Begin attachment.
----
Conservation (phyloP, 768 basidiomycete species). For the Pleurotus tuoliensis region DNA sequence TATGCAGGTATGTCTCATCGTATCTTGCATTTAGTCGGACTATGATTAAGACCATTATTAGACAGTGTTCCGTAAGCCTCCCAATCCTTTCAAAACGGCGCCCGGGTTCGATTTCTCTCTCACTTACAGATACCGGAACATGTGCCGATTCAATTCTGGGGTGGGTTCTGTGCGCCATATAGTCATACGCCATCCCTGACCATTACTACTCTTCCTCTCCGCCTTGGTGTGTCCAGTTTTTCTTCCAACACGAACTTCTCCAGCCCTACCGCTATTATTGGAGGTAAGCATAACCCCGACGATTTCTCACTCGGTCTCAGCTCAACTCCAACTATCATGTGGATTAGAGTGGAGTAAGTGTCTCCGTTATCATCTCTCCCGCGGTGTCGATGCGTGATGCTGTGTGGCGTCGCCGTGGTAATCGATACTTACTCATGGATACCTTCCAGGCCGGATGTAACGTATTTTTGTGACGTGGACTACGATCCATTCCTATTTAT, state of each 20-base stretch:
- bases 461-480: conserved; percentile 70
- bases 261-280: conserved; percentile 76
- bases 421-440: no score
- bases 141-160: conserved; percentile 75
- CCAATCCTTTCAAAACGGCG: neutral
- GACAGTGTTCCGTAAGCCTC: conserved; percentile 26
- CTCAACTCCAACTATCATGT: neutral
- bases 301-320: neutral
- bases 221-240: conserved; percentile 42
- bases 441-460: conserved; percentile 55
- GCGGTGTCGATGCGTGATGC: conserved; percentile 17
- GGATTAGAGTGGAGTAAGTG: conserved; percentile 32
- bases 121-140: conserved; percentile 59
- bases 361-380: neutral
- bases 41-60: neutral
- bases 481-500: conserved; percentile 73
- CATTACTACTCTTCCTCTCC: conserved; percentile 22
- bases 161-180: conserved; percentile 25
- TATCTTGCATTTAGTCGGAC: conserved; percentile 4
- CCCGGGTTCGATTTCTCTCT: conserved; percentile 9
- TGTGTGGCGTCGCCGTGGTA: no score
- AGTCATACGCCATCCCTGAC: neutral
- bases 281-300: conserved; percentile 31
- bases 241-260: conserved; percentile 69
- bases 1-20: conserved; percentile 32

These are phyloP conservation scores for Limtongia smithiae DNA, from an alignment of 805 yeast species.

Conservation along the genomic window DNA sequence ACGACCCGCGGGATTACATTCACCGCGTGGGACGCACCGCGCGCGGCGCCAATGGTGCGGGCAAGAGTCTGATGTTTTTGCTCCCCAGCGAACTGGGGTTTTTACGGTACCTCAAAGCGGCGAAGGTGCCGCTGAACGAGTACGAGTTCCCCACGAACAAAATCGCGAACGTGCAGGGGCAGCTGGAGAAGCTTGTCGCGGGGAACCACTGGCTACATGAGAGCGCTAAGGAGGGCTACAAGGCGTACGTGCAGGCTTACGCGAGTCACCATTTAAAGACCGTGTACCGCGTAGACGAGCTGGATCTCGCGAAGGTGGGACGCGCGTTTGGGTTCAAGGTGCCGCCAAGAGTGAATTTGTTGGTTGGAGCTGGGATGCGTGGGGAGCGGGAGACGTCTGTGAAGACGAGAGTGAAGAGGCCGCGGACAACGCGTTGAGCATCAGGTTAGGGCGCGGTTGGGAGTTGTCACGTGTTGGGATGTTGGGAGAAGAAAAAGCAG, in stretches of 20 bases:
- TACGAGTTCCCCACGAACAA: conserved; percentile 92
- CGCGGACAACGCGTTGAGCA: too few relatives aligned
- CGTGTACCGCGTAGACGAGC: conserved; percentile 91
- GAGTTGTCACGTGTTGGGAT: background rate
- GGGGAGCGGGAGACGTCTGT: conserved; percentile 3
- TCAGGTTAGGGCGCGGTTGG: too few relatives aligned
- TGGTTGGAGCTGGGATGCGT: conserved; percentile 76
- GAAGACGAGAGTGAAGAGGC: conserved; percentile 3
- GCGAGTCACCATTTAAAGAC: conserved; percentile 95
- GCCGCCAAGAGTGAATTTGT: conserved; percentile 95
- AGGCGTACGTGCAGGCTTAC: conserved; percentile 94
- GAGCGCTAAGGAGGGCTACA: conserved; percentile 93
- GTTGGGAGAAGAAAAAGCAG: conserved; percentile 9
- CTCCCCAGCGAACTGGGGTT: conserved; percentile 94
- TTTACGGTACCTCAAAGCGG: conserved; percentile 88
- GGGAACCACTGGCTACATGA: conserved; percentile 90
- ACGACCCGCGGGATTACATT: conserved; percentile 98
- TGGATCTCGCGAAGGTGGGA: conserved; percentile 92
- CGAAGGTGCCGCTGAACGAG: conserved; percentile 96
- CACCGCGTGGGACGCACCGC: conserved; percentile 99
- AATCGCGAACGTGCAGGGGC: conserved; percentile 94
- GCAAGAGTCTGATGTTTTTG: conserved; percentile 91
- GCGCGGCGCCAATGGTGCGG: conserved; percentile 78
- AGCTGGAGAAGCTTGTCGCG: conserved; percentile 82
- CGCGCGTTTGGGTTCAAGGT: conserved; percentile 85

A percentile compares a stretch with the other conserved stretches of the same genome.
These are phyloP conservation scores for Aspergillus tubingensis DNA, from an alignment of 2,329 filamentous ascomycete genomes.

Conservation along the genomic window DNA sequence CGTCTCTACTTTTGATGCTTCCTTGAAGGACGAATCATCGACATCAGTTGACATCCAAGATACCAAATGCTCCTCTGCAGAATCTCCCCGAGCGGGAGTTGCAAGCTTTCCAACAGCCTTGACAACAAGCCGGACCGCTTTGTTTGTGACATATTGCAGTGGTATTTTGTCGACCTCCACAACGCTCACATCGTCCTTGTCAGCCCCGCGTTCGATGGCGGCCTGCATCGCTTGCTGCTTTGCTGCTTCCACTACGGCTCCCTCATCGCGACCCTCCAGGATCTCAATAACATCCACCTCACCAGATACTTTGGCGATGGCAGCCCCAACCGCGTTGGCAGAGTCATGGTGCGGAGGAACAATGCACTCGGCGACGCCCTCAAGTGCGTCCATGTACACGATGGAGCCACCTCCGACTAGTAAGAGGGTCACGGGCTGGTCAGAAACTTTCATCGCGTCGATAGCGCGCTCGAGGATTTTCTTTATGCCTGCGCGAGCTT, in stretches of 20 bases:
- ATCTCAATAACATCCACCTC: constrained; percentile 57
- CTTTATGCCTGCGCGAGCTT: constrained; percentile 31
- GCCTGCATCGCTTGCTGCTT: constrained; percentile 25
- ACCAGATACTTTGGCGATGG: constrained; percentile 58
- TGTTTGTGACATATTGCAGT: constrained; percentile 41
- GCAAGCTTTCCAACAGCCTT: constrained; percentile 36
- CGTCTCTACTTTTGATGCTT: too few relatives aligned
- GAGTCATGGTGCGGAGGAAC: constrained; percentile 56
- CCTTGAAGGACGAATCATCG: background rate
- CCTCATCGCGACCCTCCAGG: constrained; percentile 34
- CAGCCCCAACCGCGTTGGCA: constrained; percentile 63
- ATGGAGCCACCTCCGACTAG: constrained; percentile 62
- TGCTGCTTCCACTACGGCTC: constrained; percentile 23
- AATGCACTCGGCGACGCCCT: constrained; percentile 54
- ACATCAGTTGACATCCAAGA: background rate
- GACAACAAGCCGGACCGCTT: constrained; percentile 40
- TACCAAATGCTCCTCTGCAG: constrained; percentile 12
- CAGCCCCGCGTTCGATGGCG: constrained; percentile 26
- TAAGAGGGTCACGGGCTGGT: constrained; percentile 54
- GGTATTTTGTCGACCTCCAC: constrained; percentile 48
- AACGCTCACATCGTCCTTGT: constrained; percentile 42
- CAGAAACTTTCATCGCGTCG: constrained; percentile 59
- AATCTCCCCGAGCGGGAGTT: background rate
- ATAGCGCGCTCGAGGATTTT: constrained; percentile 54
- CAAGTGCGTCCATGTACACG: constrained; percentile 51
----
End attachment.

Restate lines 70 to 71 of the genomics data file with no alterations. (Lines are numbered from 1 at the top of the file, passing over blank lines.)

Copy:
- AATGCACTCGGCGACGCCCT: constrained; percentile 54
- ACATCAGTTGACATCCAAGA: background rate